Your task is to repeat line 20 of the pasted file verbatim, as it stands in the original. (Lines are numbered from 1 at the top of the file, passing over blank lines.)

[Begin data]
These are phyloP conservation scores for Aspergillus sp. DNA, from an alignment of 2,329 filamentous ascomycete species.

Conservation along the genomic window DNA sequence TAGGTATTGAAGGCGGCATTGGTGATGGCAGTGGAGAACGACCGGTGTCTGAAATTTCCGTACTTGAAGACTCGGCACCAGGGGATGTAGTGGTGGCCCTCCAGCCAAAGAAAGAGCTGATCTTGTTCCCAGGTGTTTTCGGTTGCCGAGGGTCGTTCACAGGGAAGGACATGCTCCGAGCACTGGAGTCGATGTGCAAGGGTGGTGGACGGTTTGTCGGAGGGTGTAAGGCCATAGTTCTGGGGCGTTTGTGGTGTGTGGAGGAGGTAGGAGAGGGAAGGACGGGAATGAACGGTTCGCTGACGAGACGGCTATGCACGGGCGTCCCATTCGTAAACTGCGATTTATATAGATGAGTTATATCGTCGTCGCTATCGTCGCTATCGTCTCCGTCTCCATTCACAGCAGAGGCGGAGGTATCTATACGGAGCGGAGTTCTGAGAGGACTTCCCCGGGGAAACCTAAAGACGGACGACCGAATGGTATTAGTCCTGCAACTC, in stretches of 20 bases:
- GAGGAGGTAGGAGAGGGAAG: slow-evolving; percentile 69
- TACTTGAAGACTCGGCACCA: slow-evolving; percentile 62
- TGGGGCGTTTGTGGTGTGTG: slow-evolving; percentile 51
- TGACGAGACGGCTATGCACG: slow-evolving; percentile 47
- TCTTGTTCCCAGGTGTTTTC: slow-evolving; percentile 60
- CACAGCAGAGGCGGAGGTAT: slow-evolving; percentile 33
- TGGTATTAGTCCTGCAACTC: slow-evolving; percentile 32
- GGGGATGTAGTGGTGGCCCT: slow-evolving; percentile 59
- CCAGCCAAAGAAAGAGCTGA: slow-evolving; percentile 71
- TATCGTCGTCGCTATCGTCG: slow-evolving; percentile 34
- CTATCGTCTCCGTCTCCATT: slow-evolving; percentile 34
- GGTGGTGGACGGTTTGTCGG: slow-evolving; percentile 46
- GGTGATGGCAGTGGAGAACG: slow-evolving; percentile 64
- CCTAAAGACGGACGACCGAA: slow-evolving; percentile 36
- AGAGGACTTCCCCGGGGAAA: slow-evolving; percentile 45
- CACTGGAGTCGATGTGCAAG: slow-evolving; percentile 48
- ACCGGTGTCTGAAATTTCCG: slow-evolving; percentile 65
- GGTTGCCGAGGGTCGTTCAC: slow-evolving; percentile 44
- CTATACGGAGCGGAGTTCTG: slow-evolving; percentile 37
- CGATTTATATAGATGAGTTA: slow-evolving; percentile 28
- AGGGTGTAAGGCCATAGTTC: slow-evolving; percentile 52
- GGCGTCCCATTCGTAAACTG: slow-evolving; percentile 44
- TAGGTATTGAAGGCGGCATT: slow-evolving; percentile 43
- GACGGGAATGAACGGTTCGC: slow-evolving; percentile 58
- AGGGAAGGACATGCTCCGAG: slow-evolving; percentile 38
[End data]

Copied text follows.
- GGTTGCCGAGGGTCGTTCAC: slow-evolving; percentile 44